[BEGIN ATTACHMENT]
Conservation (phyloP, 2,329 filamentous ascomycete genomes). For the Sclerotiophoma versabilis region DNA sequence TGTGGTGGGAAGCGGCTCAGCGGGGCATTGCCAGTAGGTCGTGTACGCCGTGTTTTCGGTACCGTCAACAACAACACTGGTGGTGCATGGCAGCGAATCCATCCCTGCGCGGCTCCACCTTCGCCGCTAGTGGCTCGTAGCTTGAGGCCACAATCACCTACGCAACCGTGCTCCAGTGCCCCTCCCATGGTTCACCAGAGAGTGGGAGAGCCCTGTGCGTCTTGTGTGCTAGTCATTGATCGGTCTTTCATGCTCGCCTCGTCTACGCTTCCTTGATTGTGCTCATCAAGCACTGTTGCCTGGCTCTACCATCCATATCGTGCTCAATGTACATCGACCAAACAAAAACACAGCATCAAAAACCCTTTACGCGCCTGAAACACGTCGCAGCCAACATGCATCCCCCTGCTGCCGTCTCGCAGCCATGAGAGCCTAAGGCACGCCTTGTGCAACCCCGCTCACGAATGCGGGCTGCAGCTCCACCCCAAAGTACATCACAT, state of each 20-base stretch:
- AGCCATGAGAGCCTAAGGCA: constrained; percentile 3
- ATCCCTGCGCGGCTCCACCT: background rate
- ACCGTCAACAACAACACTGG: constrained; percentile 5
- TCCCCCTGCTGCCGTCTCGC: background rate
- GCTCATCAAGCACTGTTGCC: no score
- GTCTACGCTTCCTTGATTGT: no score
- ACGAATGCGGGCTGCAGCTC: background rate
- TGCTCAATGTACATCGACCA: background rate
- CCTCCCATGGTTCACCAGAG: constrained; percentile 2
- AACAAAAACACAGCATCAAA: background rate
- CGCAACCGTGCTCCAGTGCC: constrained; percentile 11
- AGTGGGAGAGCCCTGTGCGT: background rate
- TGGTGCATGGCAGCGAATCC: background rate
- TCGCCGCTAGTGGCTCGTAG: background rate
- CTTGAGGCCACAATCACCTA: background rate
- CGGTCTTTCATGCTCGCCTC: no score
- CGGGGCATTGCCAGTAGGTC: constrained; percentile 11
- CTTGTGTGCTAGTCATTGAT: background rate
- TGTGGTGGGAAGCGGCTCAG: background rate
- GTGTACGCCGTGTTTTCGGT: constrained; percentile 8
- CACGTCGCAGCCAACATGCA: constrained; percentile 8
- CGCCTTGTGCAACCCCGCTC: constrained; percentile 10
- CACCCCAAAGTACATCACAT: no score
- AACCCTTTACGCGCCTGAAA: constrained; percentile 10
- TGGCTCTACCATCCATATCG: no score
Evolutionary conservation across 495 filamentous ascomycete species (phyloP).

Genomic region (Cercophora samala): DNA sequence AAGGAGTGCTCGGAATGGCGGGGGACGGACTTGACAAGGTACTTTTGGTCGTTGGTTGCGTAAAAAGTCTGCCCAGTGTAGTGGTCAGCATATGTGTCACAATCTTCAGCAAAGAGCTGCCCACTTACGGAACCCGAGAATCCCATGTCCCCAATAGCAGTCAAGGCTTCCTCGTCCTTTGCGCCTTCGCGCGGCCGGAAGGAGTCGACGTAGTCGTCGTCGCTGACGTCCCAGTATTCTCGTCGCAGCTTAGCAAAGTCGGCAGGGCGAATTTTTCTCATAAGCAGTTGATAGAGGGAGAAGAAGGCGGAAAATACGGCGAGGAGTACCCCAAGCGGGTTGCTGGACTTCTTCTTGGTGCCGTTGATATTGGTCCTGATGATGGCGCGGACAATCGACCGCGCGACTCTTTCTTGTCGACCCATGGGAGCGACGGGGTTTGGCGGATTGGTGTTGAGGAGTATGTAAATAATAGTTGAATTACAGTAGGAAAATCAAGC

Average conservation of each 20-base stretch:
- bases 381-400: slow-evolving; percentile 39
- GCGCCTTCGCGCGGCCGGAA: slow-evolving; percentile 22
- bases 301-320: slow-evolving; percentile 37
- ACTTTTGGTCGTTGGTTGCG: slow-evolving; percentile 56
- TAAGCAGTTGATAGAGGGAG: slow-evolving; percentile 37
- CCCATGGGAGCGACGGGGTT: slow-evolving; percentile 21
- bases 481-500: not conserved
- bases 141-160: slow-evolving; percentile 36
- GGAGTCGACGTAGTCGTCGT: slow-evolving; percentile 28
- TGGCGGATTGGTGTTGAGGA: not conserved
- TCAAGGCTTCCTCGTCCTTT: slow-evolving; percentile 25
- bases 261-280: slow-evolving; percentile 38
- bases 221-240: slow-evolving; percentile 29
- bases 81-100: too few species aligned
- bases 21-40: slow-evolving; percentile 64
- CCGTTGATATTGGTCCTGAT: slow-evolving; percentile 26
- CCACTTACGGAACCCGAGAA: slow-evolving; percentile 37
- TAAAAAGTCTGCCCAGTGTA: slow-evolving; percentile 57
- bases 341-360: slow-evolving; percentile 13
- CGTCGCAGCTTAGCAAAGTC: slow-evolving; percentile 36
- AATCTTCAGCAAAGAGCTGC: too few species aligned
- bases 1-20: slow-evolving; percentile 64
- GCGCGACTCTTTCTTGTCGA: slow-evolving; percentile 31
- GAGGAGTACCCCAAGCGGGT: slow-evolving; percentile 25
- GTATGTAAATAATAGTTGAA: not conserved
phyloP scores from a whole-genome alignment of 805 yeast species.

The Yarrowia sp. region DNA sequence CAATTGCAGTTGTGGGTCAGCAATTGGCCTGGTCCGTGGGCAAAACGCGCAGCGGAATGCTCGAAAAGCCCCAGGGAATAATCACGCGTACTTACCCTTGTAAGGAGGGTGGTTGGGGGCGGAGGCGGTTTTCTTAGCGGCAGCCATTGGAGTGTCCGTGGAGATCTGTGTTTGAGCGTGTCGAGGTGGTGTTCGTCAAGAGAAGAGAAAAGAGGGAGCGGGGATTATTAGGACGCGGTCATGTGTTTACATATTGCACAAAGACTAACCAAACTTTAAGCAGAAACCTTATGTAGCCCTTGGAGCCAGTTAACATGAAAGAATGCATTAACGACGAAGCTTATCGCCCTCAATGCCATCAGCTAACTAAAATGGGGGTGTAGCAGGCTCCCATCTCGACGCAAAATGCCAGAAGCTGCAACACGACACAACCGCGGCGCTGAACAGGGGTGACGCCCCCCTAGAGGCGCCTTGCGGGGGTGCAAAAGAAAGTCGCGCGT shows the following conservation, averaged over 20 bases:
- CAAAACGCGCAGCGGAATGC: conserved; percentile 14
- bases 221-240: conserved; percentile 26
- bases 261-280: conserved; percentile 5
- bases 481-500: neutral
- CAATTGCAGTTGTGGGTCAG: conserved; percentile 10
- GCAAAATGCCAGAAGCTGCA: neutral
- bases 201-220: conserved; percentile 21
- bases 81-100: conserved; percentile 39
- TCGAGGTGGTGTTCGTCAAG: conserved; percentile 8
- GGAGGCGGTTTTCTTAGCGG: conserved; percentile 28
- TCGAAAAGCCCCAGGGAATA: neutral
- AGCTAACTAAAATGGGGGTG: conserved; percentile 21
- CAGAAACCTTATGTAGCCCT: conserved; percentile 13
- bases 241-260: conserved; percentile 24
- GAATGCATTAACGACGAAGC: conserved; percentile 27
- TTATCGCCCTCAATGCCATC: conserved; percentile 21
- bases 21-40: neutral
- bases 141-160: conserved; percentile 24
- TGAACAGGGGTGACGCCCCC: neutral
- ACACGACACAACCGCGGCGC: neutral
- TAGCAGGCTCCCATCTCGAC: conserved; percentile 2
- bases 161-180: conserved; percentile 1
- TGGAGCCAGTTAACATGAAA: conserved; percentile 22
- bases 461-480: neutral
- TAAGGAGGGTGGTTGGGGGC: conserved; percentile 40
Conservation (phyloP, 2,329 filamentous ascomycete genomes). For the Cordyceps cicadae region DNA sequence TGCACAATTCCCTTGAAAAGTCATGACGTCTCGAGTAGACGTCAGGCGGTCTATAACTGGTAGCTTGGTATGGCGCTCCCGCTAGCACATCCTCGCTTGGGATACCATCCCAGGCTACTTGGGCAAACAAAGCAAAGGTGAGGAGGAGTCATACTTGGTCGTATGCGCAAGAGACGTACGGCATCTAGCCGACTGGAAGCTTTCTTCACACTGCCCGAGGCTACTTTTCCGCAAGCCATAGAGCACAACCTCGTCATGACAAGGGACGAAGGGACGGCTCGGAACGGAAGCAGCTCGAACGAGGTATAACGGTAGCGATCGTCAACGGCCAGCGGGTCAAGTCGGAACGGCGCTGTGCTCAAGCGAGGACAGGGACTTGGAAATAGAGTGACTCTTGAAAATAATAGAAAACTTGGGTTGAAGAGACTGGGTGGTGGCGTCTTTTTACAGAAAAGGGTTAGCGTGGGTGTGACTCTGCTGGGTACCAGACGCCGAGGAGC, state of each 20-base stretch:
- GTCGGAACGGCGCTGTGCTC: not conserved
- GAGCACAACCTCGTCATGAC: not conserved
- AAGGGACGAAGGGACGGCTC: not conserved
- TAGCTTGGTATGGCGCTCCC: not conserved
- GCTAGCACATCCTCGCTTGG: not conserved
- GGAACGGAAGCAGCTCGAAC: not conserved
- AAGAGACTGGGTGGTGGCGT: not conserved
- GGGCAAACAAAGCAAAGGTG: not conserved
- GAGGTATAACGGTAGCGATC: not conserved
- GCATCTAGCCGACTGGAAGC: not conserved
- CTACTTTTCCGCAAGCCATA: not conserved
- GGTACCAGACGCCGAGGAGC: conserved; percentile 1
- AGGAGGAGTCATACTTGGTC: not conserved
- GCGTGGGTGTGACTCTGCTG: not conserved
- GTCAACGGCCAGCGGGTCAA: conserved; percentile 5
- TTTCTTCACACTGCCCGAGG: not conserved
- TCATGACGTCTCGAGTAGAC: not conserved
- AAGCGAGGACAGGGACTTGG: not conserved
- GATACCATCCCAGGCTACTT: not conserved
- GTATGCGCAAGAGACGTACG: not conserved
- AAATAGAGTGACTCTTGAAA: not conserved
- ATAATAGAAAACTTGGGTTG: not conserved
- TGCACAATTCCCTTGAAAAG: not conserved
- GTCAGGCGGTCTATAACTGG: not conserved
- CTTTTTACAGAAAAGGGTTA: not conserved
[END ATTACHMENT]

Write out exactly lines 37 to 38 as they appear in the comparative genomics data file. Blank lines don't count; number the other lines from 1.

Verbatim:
- bases 141-160: slow-evolving; percentile 36
- GGAGTCGACGTAGTCGTCGT: slow-evolving; percentile 28